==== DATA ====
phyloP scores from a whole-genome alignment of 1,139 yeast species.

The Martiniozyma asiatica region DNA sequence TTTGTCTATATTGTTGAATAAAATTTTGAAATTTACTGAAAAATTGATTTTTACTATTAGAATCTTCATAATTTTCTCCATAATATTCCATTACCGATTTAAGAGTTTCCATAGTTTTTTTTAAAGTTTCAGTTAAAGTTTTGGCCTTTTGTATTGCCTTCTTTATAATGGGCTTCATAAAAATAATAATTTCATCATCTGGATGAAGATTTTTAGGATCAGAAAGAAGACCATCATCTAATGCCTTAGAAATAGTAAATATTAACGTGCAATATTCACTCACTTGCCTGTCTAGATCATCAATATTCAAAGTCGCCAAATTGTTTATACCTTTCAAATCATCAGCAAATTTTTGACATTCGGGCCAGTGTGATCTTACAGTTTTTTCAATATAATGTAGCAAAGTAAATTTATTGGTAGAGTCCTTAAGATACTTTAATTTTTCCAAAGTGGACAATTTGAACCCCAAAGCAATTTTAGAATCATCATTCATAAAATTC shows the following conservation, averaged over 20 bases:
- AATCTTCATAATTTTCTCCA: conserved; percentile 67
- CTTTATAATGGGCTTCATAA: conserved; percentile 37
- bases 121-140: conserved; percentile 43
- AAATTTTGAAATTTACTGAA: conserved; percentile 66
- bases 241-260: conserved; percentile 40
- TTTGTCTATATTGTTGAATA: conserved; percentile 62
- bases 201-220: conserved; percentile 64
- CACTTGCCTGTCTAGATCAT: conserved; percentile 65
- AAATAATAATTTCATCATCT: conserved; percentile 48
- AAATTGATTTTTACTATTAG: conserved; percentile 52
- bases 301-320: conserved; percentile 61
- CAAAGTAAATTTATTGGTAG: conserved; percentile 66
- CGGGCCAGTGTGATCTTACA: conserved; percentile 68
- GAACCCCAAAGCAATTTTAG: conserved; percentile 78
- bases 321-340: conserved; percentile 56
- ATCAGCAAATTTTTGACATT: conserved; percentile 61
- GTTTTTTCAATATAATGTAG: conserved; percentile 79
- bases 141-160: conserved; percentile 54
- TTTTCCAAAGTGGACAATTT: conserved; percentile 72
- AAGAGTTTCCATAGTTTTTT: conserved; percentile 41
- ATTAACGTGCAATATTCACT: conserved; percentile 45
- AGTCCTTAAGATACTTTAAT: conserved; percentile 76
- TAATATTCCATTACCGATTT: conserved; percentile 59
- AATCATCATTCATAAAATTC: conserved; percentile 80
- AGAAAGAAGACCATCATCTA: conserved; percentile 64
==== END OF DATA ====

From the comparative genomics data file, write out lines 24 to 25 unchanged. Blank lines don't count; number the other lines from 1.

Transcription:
- AGTCCTTAAGATACTTTAAT: conserved; percentile 76
- TAATATTCCATTACCGATTT: conserved; percentile 59